Chertoff Defends Anti-Terror Funding as Criticism Mounts

Facing scathing criticism over reduced anti-terror grants for Washington, D.C., and New York City, Homeland Security Secretary Michael Chertoff on Thursday defended his department's handling of the funding saying the program is designed to avoid political influence in favor of reducing the threat of terrorism.

"I would hate to see us get to the point that we are ... so driven by the need to respond to pressure from people — who may honestly be disappointed — that we can't make decisions that are based on risk funding. It's not going to be enough for a community to say, 'We're the No. 1 risk, give us money,'" Chertoff said.

The overall amount of money distributed by Chertoff's department was $710 million, about $119 million less than last year. The money is to be distributed among 46 cities, some of which didn't receive any money last year. The grants mainly are to go toward preventing and responding to terrorist attacks, but also to help respond to natural disasters. The department said the total does not reflect an additional $25 million for nonprofit groups and other minor costs.

Click here for the list of states and cities that received anti-terror grants.

Officials from the two targets of the Sept. 11, 2001, attacks have voiced their dismay over the funding levels. New York City's share decreased by $83 million; funding for the national capital region — including the District of Columbia and its suburbs in Maryland and Virginia — decreased from $77.5 million last year to $46 million this year.

But Chertoff, comparing counterterror funding to investing in a home, told a group gathered at the Brookings Institution in Washington that the funding grants should be looked at as building blocks rather than singular amounts of money.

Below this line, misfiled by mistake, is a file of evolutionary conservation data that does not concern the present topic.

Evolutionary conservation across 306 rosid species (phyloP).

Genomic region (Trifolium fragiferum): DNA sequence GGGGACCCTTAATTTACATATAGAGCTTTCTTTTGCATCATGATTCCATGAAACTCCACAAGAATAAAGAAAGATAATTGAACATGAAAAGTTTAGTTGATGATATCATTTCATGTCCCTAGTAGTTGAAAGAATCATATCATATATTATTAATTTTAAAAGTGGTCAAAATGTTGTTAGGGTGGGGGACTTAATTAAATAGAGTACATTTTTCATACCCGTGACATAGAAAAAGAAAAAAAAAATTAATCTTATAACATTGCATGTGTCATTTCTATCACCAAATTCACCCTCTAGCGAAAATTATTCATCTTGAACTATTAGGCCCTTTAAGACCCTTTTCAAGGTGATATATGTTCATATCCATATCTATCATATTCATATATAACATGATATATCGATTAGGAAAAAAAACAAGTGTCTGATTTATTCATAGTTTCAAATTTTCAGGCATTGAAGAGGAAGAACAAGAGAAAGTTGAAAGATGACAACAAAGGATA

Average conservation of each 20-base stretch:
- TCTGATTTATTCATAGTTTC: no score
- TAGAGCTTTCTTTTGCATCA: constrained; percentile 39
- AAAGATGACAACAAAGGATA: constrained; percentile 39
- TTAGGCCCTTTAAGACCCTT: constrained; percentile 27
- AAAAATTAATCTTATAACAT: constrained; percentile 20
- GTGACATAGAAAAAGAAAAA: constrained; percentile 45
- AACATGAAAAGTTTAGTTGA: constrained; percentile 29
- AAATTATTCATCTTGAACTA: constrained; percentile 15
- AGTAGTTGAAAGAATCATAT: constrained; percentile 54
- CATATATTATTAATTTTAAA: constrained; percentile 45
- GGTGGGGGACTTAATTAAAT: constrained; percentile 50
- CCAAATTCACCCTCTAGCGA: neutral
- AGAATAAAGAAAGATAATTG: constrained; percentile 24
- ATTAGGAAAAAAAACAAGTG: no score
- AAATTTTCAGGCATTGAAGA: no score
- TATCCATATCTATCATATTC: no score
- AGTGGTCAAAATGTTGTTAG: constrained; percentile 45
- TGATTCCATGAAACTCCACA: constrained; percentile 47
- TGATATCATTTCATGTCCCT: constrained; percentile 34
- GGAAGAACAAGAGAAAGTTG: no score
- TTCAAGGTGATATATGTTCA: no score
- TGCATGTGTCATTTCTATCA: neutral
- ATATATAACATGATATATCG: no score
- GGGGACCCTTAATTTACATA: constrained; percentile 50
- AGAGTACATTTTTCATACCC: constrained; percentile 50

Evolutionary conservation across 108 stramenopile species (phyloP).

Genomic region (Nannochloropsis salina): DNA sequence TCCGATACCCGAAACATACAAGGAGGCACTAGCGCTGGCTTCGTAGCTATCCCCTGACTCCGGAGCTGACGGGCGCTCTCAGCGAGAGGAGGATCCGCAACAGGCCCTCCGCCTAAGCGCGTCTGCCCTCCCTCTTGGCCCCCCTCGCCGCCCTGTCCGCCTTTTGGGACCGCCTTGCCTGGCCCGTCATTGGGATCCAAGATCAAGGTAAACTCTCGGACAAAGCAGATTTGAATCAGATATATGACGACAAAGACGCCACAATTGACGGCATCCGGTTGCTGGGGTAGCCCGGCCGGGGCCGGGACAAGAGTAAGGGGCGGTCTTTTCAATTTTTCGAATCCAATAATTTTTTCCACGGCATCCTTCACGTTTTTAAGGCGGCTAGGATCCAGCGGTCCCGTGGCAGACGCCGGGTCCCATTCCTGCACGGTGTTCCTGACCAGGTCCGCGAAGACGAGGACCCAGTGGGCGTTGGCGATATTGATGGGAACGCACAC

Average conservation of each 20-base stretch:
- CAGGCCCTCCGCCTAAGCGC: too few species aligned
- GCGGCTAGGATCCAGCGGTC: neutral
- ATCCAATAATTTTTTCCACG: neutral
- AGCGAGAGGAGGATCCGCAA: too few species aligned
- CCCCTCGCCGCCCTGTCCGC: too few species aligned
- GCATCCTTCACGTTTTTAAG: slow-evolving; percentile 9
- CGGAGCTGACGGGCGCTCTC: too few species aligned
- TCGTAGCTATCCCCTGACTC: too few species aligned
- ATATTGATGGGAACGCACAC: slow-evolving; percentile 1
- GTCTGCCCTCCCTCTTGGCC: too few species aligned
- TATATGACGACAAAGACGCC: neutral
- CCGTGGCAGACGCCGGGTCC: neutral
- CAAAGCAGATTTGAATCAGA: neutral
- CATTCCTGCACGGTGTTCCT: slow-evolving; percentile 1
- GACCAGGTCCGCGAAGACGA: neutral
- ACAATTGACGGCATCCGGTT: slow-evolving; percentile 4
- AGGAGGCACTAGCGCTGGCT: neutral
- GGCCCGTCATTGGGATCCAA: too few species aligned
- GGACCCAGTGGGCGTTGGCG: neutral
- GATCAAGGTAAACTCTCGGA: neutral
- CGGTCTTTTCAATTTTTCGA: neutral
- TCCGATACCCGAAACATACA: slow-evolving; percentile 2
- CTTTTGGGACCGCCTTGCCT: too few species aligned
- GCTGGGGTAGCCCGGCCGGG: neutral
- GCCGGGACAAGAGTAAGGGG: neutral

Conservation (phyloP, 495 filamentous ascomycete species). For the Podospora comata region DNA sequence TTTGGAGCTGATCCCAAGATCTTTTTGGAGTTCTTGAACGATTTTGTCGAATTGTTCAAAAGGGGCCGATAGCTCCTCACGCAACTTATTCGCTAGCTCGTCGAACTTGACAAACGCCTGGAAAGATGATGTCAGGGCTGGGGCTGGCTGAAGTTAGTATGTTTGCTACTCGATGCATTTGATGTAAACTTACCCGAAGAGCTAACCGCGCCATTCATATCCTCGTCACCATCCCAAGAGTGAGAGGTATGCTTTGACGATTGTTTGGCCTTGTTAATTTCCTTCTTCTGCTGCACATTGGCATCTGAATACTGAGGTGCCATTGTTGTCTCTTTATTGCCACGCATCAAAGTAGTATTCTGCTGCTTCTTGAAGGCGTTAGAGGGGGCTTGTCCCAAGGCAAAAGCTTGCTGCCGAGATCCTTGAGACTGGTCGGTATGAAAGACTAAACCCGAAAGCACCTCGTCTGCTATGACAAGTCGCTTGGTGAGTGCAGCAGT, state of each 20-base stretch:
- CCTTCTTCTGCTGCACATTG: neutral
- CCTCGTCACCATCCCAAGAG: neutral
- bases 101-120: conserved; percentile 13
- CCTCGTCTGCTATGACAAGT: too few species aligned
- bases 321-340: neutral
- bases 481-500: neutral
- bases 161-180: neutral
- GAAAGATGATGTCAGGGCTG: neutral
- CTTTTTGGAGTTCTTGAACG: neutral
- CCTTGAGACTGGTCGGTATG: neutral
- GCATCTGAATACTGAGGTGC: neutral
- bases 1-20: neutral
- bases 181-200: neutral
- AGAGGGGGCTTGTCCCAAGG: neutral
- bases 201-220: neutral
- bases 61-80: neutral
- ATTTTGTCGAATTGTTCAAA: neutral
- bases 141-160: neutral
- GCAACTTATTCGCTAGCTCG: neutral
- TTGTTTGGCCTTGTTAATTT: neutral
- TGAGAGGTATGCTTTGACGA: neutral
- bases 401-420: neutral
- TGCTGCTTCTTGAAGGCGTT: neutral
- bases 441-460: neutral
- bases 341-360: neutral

Responding to an audience question, he said, people looking at the numbers need to consider that some places haven't received any money, and that New York shouldn't necessarily get attention over other places.

"I think that is an overly simple way to go about your interests," Chertoff said.

But several lawmakers have expressed their outrage.

Rep. Peter King, R-N.Y., the chairman of the influential House Committee on Homeland Security, on Thursday promised hearings into the matter, and slammed department officials in an interview with FOX News.

King said that he spoke with Homeland Security Undersecretary George Foresman, who told him that the funding reduction for New York might have been due to application errors.

"I don't accept it. ... I'm saying that they ranked the NYPD's counterterrorism efforts in the bottom 25 percent of the country, when no one else even comes close to them," King said.

"This was, for whatever reason — and I will be holding full investigations to find out what happened here — either it's incompetency, or it's a bias, or it's a combination of the both," King said.

Sen. Hillary Clinton, D-N.Y., on Wednesday released a statement saying the cuts were "outrageous," and that she would ask her colleagues Sens. Susan Collins, R-Maine, and Joseph Lieberman, D-Conn., to also hold hearings about the funding methods.

"These cuts demonstrate this administration's continued failure to grasp the unique security threats that face New York," Clinton said.

Washington, D.C., Mayor Anthony Williams called the actions "shortsighted."